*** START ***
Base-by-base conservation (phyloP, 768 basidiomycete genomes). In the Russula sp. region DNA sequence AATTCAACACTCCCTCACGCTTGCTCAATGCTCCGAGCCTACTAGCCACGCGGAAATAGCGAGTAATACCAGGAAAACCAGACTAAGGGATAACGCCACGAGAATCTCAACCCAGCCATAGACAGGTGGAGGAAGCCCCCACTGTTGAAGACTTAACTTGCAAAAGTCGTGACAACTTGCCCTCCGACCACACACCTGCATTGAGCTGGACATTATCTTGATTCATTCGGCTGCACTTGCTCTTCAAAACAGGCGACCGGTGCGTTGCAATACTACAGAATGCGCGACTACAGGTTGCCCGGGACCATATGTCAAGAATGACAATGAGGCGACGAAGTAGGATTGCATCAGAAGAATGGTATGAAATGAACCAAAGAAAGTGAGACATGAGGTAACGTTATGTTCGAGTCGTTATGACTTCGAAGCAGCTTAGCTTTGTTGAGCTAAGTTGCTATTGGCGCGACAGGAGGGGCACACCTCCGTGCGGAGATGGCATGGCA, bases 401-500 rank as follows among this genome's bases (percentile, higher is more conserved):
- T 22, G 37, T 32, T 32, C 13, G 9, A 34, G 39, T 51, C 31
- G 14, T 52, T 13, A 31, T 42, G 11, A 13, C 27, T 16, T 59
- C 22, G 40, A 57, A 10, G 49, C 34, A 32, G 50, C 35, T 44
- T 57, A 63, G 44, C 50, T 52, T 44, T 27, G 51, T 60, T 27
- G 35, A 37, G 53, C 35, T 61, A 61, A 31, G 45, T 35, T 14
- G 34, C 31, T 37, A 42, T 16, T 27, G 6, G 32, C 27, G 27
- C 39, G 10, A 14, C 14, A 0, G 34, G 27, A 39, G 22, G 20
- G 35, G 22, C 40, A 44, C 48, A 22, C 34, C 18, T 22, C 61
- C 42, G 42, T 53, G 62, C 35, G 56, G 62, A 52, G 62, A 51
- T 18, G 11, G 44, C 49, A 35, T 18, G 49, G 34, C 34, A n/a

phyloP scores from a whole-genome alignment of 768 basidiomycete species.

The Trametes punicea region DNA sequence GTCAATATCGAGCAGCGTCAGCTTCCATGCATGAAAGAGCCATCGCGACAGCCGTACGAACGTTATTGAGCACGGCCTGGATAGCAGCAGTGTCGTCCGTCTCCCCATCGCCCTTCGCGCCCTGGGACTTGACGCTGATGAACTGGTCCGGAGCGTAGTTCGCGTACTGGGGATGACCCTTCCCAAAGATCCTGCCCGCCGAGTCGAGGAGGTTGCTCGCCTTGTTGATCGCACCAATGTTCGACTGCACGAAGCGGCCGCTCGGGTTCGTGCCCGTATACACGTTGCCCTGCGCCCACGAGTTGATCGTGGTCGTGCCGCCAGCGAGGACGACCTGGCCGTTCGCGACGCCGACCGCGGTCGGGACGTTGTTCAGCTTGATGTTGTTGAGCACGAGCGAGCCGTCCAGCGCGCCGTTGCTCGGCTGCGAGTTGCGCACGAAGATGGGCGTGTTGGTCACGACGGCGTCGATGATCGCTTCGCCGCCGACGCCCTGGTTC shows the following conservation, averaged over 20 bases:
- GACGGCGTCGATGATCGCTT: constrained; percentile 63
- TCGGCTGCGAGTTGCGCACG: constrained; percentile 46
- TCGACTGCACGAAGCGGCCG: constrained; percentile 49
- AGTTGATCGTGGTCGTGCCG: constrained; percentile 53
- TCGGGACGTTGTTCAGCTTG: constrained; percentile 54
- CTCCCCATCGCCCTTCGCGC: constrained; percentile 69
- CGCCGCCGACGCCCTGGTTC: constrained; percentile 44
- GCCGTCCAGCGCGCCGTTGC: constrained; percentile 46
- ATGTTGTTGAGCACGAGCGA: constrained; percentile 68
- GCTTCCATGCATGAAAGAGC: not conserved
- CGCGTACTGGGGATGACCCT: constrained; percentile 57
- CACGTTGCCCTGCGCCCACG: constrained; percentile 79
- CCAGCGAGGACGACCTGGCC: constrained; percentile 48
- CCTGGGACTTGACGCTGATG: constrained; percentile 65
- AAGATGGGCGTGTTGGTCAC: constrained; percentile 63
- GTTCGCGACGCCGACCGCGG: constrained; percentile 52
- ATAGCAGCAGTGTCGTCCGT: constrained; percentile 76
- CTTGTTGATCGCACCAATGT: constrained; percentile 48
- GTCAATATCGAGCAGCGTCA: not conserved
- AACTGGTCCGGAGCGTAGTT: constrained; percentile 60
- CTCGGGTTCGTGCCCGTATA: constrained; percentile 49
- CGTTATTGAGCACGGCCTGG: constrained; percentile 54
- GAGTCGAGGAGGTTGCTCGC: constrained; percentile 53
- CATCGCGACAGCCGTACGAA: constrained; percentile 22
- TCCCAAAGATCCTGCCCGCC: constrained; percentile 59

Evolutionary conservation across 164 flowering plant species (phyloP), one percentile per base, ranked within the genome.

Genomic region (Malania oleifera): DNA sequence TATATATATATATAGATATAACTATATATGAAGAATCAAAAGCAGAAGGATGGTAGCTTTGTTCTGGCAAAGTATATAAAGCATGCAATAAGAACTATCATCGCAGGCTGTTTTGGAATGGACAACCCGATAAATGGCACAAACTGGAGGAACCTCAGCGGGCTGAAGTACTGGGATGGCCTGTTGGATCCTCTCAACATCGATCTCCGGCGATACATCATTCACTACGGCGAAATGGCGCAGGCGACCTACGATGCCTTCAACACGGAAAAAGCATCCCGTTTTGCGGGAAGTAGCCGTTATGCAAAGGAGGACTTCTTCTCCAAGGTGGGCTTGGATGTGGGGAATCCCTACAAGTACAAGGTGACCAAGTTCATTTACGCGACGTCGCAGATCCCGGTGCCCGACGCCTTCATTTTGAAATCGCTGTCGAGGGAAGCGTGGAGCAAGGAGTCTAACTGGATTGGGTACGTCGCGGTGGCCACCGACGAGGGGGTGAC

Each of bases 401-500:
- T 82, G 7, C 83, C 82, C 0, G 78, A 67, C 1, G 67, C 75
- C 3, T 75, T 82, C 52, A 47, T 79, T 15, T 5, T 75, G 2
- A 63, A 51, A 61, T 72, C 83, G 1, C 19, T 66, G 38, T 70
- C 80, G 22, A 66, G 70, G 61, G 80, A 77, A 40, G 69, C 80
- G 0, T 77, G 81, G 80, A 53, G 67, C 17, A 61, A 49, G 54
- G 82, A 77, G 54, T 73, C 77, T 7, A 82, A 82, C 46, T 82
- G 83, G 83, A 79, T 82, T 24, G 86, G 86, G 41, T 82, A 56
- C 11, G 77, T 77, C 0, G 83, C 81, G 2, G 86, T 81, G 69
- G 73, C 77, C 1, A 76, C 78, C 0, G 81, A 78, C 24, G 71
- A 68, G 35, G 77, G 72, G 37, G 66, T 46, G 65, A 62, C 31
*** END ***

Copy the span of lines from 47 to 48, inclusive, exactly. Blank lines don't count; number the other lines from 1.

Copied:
- G 82, A 77, G 54, T 73, C 77, T 7, A 82, A 82, C 46, T 82
- G 83, G 83, A 79, T 82, T 24, G 86, G 86, G 41, T 82, A 56